They integrate quizzes and tests throughout the learning to guide trainees through the material at their own pace. For example, if trainees don’t get all the answers correct in a quiz, they need to repeat that section of the material before they go on to the next level to ensure they learn the materials.
They may contain scheduling software that enables trainers to electronically schedule trainees and set them up for training.
They may contain tracking software that enables trainers to track trainees’ progress, test scores, and completion rates. This software should be easy-to-use and adapt to help you maintain employees’ training records.
Online or E-Learning
Web-based training is basically CBT training administered and used over the Web, so use the same criteria when choosing Web-based materials that you use for CBT. In addition:
Look for Web links to other Internet resources, such as industry groups or government sites, where trainees can go for further information.
Ensure your in-house computers meet all the system requirements to receive the full benefits of the online multimedia components. You’ll need to verify both hardware and software compatibility.
Ensure your company’s bandwidth is sufficient for one or multiple users to take online training.
Look for an underlying learning management system (LMS), which enables you (or the training administrator) to merge the training scheduling with training tracking.
Teleconferences and webinars, or Web meetings, also require your in-house computers to meet a minimum level of system and software requirements. Some vendors may require you to install specific software in order to access their Web broadcasts. These online conferences also require your Internet connection to be fast enough to receive the broadcast.
In addition, you need to consider who is giving the presentation, what organization they represent, what their qualifications are, etc. Since these are the same criteria for choosing an outside trainer, refer to the next section in which we cover this training resource.
Outside Consultants/Professional Trainers
To choose the best outside trainer: Evaluate several speakers, because there are many available for most topics. You may want to have an evaluation committee to help you research and choose speakers. Look for the following information:
How many times per year does each contender speak in public?
How many times have they spoken to audiences in your particular field?
Do they have a portfolio with video samples of their work?
Have they published articles or books on the topic?
Are they members of professional training and/or industry organizations?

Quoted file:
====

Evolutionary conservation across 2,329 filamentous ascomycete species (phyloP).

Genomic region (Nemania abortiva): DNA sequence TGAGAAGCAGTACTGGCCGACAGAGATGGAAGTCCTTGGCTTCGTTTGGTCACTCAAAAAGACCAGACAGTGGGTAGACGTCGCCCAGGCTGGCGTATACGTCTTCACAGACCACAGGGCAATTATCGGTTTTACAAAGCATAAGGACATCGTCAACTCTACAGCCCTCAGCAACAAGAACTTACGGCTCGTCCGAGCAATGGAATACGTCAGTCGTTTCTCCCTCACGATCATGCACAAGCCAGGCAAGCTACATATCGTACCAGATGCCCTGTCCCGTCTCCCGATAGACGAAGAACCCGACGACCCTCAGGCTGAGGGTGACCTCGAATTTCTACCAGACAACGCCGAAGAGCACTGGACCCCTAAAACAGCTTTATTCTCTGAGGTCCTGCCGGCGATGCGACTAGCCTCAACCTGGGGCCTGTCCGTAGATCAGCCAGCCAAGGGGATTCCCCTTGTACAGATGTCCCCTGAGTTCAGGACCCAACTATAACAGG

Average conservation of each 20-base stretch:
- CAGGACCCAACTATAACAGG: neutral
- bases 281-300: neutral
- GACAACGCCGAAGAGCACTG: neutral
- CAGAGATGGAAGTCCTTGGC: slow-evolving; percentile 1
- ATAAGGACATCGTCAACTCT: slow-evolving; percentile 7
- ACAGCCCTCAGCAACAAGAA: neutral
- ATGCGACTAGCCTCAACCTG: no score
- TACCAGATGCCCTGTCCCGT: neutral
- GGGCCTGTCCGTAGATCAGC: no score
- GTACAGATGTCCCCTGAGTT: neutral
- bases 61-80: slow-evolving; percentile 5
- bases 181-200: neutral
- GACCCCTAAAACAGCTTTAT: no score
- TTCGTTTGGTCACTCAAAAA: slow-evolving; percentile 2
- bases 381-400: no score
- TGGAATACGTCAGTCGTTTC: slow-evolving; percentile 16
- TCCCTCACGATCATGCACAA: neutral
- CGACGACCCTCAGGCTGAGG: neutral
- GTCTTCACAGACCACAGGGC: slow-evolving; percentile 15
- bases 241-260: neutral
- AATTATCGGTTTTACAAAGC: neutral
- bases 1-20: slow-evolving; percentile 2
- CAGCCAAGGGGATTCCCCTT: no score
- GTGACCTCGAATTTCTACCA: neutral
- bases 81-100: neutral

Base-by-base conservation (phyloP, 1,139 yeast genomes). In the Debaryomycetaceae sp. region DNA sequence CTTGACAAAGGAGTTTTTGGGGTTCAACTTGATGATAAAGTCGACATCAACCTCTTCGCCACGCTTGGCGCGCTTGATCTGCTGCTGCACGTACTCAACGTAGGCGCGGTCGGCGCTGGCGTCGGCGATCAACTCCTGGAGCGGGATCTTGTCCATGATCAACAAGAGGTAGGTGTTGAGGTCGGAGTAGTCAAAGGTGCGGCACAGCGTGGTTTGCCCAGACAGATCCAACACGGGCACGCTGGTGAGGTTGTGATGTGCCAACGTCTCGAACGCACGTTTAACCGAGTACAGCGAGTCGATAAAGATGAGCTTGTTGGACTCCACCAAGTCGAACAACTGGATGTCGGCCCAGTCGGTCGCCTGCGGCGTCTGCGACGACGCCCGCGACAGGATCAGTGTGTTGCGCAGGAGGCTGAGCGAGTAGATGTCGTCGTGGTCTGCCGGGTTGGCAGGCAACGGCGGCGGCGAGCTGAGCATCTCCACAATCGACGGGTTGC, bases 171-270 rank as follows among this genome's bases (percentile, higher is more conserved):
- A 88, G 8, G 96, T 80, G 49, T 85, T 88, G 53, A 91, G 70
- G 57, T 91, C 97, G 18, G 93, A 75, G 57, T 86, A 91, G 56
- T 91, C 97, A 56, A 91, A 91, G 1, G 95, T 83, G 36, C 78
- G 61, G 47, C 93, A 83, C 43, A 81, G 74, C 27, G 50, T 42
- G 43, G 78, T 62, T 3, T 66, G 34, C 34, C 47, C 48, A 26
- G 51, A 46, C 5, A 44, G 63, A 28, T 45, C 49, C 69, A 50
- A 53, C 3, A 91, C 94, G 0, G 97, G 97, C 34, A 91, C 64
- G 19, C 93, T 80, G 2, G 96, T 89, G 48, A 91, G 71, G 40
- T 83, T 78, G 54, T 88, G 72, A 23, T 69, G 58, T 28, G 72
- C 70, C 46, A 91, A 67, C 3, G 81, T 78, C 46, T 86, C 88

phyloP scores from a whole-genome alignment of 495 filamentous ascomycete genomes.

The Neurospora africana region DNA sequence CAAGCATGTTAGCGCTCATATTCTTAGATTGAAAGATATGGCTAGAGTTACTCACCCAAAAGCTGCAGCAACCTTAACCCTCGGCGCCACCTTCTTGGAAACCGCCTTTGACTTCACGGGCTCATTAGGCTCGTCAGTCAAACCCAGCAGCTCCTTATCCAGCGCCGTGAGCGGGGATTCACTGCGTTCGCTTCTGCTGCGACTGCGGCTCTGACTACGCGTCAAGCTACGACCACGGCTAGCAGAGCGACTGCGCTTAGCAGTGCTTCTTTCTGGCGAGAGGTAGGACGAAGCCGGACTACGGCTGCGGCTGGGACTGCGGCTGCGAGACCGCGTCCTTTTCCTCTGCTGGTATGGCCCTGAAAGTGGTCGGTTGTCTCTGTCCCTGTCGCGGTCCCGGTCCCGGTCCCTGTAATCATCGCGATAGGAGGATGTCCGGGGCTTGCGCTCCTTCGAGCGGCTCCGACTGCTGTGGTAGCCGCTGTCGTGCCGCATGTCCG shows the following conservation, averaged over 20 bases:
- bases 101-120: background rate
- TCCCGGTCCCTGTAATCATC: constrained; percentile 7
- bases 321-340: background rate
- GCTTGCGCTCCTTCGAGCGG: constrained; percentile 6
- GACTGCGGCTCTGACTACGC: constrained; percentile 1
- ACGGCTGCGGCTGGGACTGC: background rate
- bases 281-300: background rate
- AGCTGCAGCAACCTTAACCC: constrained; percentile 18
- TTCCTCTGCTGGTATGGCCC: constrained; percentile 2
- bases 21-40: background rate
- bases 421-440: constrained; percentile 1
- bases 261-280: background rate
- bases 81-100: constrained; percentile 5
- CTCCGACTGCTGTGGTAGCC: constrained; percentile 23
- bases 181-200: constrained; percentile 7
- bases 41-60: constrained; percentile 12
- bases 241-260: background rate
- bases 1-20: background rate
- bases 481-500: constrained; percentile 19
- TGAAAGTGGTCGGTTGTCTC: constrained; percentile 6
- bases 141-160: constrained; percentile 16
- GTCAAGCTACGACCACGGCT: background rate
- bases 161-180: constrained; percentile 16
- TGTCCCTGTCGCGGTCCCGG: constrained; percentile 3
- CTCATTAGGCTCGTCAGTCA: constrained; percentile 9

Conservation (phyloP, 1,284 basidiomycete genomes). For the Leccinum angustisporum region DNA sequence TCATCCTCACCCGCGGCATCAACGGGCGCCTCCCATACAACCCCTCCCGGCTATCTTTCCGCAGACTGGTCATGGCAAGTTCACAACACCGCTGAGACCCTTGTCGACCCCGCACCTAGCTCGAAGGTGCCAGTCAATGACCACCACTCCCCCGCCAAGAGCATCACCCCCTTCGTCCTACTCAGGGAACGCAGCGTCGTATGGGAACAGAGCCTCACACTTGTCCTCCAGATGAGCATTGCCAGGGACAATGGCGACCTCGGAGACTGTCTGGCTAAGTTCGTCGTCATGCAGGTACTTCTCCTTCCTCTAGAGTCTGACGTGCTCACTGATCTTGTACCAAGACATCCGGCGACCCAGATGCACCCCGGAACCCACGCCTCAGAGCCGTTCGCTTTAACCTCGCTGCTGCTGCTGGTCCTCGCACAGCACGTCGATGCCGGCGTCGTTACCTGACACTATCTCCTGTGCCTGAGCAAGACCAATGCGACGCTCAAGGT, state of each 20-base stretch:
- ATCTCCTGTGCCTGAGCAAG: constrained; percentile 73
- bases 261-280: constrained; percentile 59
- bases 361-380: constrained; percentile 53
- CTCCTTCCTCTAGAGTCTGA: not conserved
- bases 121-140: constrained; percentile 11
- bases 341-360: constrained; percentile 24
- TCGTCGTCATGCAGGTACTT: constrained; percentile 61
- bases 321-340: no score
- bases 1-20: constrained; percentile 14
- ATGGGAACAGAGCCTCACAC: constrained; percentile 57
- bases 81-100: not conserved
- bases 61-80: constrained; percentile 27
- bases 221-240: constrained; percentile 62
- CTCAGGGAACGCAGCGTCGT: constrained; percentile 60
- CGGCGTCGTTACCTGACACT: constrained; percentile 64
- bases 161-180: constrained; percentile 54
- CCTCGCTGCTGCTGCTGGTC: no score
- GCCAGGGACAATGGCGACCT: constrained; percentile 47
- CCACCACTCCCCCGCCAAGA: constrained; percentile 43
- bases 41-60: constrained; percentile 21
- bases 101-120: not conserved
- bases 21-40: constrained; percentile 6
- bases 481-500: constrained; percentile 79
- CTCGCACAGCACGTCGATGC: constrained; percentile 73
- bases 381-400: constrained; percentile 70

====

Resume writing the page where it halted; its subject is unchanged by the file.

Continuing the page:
What do previous clients say about them?
Has the speaker been asked to return?
Did the speaker provide a pre-session survey?
What information is in their proposal? Read promotional materials thoroughly since speakers often offer their best tips in their portfolios. If you’ve heard it all before, they may not be the most up-to-date speakers you can find.
Consider using a speaker locator service to assist in the search and ensure results. Unlike speakers’ bureaus, which represent a stable of speakers, speaker locator services work for their clients. The locator service identifies clients’ needs and searches for a speaker who most closely matches those needs. The service works similarly to a real estate agent, wherein the buyer is presented with options until an ideal match is found. The service is free to employers; speakers pay a commission to be in the locator’s database.
Sending employees to conferences and seminars can be an excellent way for them to learn cuttingedge information as well as to find out what similarly placed employees in other organizations are thinking and doing. The obvious drawbacks are the cost and time away from work. But, in many cases, especially when there are only a few employees involved and there is a lack of in-house expertise in this area, the benefits of conferences and seminars may well be worth the costs.
When choosing which conferences to attend, consider:
Who is putting on or sponsoring the event
How applicable the subject matter is to your company
The qualifications of the presenter(s) or panel
Any professional affiliations the conference or seminar may have
Whether it’s a new conference or an annual or industry event
Number of attendees expected to attend (will it provide a good chance for networking?)
Location and cost of event, e.g. if it’s a multiday event, you may be able to attend (or have trainee(s) attend) only the day with sessions most relevant to your company.